Climate History Made!

“Today, 310,000 people took to the streets of New York City to call for climate action — the largest climate march in history. And on Tuesday, the world’s politicians will gather in New York to talk about climate action — 125 heads of state in total. They’ll be gathering with the knowledge that more people than ever are demanding action, not just words, and that their political future is on the line — as well as the future of the planet. We will bring that message to the top leadership of the UN inside Tuesday’s summit, with a hand-delivered message to top UN climate negotiators. If you stand with the hundreds of thousands of people who marched today around the world, tell world leaders that you mean business: http://act.350.org/letter/ready-for-action

Global Warming’s Terrifying New Math

By Bill McKibben, July 19, 2012

If the pictures of those towering wildfires in Colorado haven’t convinced you, or the size of your AC bill this summer, here are some hard numbers about climate change: June broke or tied 3,215 high-temperature records across the United States. That followed the warmest May on record for the Northern Hemisphere – the 327th consecutive month in which the temperature of the entire globe exceeded the 20th-century average, the odds of which occurring by simple chance were 3.7 x 10-99, a number considerably larger than the number of stars in the universe.

Meteorologists reported that this spring was the warmest ever recorded for our nation – in fact, it crushed the old record by so much that it represented the “largest temperature departure from average of any season on record.” The same week, Saudi authorities reported that it had rained in Mecca despite a temperature of 109 degrees, the hottest downpour in the planet’s history. Continue reading

James Hansen speaks out about global climate change

“Top climate scientist James Hansen tells the story of his involvement in the science of and debate over global climate change. In doing so he outlines the overwhelming evidence that change is happening and why that makes him deeply worried about the future.” Source: TED Talks Continue reading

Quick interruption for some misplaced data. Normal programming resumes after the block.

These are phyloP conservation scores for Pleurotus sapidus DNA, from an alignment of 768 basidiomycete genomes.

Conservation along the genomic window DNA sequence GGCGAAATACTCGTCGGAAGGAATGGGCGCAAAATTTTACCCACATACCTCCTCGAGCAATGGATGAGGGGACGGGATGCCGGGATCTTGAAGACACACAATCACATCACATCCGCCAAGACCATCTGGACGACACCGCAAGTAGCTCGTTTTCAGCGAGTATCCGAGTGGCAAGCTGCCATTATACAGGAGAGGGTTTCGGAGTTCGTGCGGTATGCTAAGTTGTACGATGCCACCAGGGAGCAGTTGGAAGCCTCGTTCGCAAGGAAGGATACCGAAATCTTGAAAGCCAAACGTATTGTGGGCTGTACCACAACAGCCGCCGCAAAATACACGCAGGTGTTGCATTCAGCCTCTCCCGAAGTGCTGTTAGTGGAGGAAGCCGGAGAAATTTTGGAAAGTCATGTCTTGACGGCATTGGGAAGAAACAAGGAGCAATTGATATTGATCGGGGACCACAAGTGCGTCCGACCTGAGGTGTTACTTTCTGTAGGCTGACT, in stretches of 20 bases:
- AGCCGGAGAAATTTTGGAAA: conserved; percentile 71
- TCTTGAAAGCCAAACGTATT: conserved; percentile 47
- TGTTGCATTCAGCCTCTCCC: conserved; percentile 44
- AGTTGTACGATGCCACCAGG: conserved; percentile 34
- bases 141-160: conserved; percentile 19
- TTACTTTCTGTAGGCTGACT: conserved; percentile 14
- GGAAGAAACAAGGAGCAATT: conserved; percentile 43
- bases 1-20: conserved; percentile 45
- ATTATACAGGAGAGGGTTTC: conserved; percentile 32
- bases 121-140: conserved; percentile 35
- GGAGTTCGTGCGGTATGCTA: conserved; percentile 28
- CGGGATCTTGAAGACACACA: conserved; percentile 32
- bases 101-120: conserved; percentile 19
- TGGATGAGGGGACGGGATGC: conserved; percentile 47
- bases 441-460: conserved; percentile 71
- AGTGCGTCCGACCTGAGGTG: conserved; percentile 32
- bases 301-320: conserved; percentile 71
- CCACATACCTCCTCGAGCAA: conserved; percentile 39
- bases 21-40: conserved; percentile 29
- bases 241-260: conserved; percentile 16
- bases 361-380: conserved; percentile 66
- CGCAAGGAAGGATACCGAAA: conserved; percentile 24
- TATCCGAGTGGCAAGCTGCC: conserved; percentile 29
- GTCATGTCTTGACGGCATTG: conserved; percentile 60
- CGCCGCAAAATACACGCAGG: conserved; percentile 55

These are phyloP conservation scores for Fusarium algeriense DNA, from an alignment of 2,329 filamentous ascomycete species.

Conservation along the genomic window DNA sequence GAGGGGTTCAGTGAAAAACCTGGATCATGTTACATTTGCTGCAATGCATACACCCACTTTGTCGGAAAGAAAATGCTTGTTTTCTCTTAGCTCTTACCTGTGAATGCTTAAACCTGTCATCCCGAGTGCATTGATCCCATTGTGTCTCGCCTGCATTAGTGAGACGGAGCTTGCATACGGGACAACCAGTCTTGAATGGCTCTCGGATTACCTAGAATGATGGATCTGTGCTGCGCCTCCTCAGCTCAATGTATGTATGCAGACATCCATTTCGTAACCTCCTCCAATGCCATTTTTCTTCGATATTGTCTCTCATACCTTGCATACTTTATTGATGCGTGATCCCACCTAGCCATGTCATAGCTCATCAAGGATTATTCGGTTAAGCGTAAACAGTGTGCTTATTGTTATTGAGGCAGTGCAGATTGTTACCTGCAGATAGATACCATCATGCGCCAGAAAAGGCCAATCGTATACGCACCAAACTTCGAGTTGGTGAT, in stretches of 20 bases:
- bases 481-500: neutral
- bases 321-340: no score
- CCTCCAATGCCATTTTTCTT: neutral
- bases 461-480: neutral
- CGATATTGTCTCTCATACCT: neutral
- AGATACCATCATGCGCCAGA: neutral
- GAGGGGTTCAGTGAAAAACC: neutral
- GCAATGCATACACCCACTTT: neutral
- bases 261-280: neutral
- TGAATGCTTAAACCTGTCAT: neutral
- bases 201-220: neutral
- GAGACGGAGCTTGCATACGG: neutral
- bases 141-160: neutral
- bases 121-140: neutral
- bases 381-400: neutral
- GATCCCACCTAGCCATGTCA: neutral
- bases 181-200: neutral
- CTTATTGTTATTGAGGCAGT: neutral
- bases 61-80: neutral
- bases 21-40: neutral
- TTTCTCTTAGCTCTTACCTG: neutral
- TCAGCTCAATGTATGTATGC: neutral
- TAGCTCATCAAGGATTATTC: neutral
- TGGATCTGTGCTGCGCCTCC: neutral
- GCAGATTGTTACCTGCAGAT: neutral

Panel Issues Bleak Report on Climate Change

Columbia Glacier 1980New York Times
Science / Environment

Panel Issues Bleak Report on Climate Change
By ELISABETH ROSENTHAL and ANDREW C. REVKIN
Published: Paris, February 2, 2007

In a bleak and powerful assessment of the future of the planet, the leading international network of climate change scientists has concluded for the first time that global warming is “unequivocal” and that human activity is the main driver, “very likely” causing most of the rise in temperatures since 1950.

They said the world is already committed to centuries of warming, shifting weather patterns and rising seas, resulting from the buildup of gases in the atmosphere that trap heat. But the warming can be substantially blunted by prompt action, the panel of scientists said in a report released here today. Continue reading

Global Warming – What You Need to Know

Global Warming – What You Need to Know, a 2 hour documentary on Discovery Channel last night, made me happy. Happy? Yes. I was happy to see that this issue is getting some attention in the mainstream mass media. This program, in addition to Al Gore’s “An Inconvenient Truth” and recent coverage in “Time” magazine, is a good indication that people are starting to wake up and smell the heat.

Global warming is very real and poses a very real threat if we don’t start making changes now. But people still don’t seem to take it seriously. In my full-time job I lobbied hard to be allowed to work from home a few days a week so that I can reduce my CO2-coughing 45 minute commute; they looked at me like I had 3 eyes.

This is no longer a “debate” — it’s real and if the US, who very likely created the “debate” by ignoring the science that was there 20 years ago, doesn’t lead the way by developing the collective will that’s also needed worldwide (yoohoo — China…) then by the end of our lifetimes, the world will be a very unhappy place — mass extinctions, major cities drowned resulting in enormous displaced populations, severe weather far worse than what we’ve seen in recent years, no more coral reefs….the list goes on. It’s so hard to fathom (pardon the pun) cities that are so iconic in the US — gone. New York City, Washington DC, Philadelphia, Boston… Florida! I can’t imagine a world with no beaches. Continue reading